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3Electricity and Magnetism: Short Questions Answer of Electricity and Magnetism Physics Class 12

14. There is an impression among many people that a person touching a high power line gets shocked. Is it true? Explain.

No. if a person touches a high power line, the current in it disorganizes our nervous system. It makes the person lose temporarily his ability to exercise his nervous control to get himself free from the high power line. But, if We touch to ground with a power line at the same time, the current will pass through our body to the ground and produce a harmful effect.

15. When is a 1.5 V AAA battery not actually a 1.5V battery?

That is, when do its terminals provide a p.d. of less than 1.5 V? When a battery is operated in a closed circuit, the terminals provide a p.d. of less than 1.5 V. In this case, the internal resistance of a battery comes to play so that some energy is lost in the form of heat. The relation between emf and terminal p.d. is given as E = V + Ir. This is why in normal cases, emf is always greater than terminal p.d.

16. How can be the range of a voltmeter increased or decreased?

For a galvanometer of resistance G, the required high resistance to being connected in series to it to convert into a voltmeter of range (0 – V) volt is 

 R=V/Ig – G where Ig is the current for full-scale deflection in the galvanometer. or V = Ig(R + G)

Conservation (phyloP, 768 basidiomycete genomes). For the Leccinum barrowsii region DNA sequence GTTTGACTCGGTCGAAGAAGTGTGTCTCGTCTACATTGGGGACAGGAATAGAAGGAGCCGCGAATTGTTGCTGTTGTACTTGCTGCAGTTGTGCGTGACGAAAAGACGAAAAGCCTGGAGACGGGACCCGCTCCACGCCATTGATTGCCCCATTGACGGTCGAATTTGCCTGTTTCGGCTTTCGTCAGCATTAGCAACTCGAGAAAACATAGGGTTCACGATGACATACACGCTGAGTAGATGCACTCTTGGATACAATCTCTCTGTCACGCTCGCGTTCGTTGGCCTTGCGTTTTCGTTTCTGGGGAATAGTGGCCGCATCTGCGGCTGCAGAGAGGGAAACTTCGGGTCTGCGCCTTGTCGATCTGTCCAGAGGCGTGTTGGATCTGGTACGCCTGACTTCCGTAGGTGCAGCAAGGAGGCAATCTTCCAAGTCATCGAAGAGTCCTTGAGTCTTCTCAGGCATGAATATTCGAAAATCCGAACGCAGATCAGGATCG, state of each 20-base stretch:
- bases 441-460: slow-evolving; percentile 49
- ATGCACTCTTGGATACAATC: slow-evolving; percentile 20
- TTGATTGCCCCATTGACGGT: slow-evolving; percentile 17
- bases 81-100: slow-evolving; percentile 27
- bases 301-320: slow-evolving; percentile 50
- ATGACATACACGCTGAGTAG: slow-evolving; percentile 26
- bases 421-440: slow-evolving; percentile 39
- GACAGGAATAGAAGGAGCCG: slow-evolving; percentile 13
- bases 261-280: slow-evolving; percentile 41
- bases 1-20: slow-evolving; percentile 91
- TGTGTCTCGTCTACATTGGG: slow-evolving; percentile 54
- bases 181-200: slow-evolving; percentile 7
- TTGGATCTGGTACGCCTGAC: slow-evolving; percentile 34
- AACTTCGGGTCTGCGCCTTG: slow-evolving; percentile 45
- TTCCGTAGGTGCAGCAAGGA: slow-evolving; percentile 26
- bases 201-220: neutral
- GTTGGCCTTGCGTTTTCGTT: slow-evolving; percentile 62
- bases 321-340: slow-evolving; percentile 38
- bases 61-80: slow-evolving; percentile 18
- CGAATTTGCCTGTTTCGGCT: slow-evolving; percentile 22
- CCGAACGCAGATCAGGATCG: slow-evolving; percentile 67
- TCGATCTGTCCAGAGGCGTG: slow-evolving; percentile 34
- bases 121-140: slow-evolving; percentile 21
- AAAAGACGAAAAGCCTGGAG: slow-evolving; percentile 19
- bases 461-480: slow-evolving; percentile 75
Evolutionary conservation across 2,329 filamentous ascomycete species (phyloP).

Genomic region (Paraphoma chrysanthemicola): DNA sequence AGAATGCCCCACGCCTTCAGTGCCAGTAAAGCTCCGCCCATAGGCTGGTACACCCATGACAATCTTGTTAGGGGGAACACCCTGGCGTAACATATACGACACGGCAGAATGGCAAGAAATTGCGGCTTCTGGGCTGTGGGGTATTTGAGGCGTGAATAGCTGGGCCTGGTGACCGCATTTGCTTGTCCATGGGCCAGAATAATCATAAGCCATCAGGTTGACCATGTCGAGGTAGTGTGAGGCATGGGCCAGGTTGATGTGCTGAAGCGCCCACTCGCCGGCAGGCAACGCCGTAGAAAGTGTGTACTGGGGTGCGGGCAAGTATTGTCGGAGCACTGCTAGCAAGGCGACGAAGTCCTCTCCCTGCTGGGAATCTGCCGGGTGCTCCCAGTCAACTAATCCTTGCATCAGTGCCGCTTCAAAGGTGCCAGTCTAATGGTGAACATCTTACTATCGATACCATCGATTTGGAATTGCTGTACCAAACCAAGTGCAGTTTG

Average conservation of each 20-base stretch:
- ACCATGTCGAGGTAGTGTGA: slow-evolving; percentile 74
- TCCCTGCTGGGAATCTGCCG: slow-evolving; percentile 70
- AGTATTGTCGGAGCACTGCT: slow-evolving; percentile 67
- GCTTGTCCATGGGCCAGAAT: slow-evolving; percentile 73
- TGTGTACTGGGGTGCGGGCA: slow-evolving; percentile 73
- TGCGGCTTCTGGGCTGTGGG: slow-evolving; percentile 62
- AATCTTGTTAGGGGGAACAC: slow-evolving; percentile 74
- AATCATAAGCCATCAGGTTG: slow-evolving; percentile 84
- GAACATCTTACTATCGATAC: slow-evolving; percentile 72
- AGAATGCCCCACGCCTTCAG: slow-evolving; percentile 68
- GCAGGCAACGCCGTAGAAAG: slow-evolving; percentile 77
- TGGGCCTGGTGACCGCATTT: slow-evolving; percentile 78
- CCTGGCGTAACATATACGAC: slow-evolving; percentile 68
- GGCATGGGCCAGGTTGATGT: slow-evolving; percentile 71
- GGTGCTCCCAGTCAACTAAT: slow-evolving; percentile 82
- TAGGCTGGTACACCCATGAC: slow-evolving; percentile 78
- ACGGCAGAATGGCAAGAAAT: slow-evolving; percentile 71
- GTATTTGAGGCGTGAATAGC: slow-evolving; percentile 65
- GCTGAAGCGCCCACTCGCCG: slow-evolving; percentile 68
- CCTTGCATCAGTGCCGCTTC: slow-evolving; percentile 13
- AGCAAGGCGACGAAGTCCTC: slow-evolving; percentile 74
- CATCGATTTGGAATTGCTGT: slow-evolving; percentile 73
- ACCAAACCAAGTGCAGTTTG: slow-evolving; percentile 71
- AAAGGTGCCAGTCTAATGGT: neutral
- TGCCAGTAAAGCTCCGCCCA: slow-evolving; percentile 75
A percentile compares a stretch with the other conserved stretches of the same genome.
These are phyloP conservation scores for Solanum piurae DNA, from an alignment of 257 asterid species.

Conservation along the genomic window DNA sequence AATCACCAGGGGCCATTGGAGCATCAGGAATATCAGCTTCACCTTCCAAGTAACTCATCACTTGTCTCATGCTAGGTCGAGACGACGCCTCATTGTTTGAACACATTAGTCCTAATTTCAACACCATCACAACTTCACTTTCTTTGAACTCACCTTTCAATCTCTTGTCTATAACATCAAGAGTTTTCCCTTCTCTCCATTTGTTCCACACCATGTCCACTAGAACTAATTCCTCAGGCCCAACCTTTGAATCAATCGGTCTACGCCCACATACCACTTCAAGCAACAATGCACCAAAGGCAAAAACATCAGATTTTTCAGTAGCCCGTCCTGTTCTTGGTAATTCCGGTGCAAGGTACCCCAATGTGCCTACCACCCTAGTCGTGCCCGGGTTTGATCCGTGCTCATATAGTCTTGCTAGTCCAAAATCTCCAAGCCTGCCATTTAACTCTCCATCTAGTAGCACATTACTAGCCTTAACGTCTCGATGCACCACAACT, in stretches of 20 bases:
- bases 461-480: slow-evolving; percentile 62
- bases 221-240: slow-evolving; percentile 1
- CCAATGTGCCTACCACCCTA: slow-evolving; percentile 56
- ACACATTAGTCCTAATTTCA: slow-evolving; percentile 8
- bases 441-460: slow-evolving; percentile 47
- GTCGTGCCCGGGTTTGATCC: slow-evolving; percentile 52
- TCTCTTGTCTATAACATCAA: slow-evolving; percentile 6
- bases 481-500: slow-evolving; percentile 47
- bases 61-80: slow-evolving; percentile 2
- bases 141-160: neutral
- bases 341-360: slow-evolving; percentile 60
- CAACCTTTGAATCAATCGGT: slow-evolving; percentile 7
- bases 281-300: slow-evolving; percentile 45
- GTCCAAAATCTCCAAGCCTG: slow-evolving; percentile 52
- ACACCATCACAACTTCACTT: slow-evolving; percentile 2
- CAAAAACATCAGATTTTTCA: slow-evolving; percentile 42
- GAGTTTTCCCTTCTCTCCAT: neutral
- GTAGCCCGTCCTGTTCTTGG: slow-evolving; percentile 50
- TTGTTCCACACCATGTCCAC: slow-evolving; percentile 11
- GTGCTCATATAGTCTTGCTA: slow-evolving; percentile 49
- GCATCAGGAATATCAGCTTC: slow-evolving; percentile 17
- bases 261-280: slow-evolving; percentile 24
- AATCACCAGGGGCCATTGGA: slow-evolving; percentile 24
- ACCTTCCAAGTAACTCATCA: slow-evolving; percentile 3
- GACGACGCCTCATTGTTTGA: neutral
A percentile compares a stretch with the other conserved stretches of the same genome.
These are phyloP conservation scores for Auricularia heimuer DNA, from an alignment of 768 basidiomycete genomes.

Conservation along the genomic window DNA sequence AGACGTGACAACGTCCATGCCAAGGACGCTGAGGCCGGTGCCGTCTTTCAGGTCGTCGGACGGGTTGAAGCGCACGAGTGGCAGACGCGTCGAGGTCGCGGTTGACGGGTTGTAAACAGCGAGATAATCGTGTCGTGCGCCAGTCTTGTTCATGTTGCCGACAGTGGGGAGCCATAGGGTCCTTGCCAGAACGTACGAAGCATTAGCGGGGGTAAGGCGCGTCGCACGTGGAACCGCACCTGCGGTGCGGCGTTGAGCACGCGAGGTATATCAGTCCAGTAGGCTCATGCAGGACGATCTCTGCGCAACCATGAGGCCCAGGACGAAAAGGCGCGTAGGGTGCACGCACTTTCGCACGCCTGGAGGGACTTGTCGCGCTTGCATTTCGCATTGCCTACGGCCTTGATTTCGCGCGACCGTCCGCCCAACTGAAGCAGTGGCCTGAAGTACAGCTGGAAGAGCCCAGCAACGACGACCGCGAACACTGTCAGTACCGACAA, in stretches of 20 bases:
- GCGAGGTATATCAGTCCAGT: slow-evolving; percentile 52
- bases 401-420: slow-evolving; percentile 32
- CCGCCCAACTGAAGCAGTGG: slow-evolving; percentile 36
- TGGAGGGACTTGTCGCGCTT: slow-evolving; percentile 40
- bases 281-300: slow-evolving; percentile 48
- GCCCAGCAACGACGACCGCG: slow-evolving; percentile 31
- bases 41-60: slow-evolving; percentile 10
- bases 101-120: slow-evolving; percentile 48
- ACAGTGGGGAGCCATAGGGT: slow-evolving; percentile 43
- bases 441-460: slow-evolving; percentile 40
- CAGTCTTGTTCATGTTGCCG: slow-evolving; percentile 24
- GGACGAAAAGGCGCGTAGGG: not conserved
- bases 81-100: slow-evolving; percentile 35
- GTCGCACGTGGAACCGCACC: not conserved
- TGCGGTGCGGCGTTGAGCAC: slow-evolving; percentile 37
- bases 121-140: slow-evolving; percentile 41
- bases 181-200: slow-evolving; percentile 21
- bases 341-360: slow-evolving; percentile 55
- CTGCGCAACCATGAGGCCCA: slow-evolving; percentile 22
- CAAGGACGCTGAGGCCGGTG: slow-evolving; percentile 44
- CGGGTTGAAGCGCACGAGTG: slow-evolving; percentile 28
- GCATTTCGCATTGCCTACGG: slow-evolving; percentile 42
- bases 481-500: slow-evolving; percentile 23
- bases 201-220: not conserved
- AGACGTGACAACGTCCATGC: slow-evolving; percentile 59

Ig & G are constants for a given galvanometer. So to increase the range of voltmeter, a suitable high resistance can be connected in series. Similarly to decrease its range, the resistance can be reduced. This can be done by putting a suitable resistance in parallel to the voltmeter. 

17. Why is it possible for a bird to sit on a high voltage wire without being electrocuted?

The bird is resting on a wire of a fixed potential. In order to be electrocuted, a p.d. is required. There is no potential difference between the two feet of the bird. So a bird can sit on a high voltage wire without being electrocuted. 

18. Would a fuse work successfully if it were placed in parallel with the device it is supposed to protect?

Fuses are placed in series with the device they are to protect so that when the fuse burns out, the devices are turned off. This would not happen if the fuse were in parallel. So a fuse would not work successfully if it were placed in parallel.